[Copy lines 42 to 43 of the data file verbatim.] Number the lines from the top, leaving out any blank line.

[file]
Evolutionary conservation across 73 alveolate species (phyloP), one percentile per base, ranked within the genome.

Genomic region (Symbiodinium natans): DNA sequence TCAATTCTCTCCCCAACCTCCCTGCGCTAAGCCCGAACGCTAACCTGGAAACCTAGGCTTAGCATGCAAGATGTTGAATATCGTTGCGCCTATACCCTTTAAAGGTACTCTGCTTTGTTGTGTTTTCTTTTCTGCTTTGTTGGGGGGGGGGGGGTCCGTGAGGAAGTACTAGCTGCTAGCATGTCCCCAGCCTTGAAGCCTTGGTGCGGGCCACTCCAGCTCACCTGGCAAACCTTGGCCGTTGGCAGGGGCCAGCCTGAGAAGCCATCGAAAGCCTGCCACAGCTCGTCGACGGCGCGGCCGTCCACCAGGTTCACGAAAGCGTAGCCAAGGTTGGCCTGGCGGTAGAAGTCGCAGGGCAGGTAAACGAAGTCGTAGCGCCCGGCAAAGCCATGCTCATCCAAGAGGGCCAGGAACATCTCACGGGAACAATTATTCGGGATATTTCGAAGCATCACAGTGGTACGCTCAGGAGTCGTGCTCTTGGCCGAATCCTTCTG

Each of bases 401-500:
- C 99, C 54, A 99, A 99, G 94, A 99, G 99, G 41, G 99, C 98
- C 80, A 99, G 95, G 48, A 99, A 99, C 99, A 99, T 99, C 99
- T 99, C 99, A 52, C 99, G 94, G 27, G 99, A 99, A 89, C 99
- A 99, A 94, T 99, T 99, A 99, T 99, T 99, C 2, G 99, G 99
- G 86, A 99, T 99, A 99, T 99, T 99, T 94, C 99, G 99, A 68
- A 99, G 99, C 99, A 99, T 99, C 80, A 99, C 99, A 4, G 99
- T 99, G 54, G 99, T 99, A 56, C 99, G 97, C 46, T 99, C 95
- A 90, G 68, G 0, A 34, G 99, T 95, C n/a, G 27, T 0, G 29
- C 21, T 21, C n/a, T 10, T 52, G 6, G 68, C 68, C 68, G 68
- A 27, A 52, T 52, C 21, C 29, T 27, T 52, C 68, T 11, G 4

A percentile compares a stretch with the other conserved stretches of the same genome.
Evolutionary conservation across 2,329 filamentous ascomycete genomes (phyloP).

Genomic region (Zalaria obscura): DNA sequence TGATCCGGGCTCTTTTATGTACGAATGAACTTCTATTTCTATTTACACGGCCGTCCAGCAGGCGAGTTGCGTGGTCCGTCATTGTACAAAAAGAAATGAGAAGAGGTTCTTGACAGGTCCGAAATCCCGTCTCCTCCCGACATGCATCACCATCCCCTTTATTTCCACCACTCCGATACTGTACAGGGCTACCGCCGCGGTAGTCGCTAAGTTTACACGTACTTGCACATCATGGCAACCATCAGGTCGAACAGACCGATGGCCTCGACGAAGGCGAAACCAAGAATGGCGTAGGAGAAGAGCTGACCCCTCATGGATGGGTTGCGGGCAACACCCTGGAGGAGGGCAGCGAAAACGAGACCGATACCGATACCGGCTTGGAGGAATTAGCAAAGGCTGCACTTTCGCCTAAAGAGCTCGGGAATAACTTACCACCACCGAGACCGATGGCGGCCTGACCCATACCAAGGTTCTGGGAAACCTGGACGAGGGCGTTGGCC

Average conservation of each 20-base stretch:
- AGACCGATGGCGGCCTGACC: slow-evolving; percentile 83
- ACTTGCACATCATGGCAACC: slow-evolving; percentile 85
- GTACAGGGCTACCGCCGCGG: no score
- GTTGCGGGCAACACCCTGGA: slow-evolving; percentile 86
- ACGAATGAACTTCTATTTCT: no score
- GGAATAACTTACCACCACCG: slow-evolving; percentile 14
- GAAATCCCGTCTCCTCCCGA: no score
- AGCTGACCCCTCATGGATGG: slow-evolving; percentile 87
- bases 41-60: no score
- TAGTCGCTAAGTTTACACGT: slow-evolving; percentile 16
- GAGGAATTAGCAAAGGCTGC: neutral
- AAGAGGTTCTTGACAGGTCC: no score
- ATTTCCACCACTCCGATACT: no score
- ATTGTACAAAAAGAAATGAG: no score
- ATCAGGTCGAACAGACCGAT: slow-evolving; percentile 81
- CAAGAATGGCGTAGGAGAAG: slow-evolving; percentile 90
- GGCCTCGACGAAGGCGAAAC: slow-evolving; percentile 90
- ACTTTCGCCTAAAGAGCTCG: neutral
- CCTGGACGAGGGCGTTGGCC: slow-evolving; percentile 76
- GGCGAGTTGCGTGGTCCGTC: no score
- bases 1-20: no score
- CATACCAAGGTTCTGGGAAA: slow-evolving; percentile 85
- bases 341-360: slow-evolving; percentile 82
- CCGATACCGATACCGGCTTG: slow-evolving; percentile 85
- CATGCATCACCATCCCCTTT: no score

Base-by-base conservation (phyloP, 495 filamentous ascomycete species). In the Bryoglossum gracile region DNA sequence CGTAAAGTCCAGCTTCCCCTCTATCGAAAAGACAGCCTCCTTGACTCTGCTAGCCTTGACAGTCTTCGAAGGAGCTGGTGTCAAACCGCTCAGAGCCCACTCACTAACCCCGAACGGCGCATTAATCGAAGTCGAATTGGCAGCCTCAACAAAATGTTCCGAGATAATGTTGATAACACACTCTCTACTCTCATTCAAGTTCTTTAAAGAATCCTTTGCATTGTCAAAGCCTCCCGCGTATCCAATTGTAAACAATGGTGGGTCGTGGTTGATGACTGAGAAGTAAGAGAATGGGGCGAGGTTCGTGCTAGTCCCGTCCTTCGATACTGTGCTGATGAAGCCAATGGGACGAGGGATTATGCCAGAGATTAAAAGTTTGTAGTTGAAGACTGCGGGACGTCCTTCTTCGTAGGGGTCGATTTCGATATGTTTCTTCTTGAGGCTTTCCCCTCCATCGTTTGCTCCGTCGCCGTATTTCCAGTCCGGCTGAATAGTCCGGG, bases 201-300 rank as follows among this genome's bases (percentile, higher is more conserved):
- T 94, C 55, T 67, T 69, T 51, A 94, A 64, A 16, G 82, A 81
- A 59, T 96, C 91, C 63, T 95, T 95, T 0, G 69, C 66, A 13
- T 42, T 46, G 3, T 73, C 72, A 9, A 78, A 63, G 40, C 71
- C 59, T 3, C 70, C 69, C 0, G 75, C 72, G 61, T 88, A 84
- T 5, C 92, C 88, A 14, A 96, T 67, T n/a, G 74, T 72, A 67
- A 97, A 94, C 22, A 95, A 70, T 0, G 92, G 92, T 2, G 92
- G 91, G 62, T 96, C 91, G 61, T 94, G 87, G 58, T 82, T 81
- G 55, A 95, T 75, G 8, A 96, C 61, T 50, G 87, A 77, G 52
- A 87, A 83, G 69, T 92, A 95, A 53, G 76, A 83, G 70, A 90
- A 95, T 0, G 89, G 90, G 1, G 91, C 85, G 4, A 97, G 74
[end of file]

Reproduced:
- CATGCATCACCATCCCCTTT: no score

Base-by-base conservation (phyloP, 495 filamentous ascomycete species). In the Bryoglossum gracile region DNA sequence CGTAAAGTCCAGCTTCCCCTCTATCGAAAAGACAGCCTCCTTGACTCTGCTAGCCTTGACAGTCTTCGAAGGAGCTGGTGTCAAACCGCTCAGAGCCCACTCACTAACCCCGAACGGCGCATTAATCGAAGTCGAATTGGCAGCCTCAACAAAATGTTCCGAGATAATGTTGATAACACACTCTCTACTCTCATTCAAGTTCTTTAAAGAATCCTTTGCATTGTCAAAGCCTCCCGCGTATCCAATTGTAAACAATGGTGGGTCGTGGTTGATGACTGAGAAGTAAGAGAATGGGGCGAGGTTCGTGCTAGTCCCGTCCTTCGATACTGTGCTGATGAAGCCAATGGGACGAGGGATTATGCCAGAGATTAAAAGTTTGTAGTTGAAGACTGCGGGACGTCCTTCTTCGTAGGGGTCGATTTCGATATGTTTCTTCTTGAGGCTTTCCCCTCCATCGTTTGCTCCGTCGCCGTATTTCCAGTCCGGCTGAATAGTCCGGG, bases 201-300 rank as follows among this genome's bases (percentile, higher is more conserved):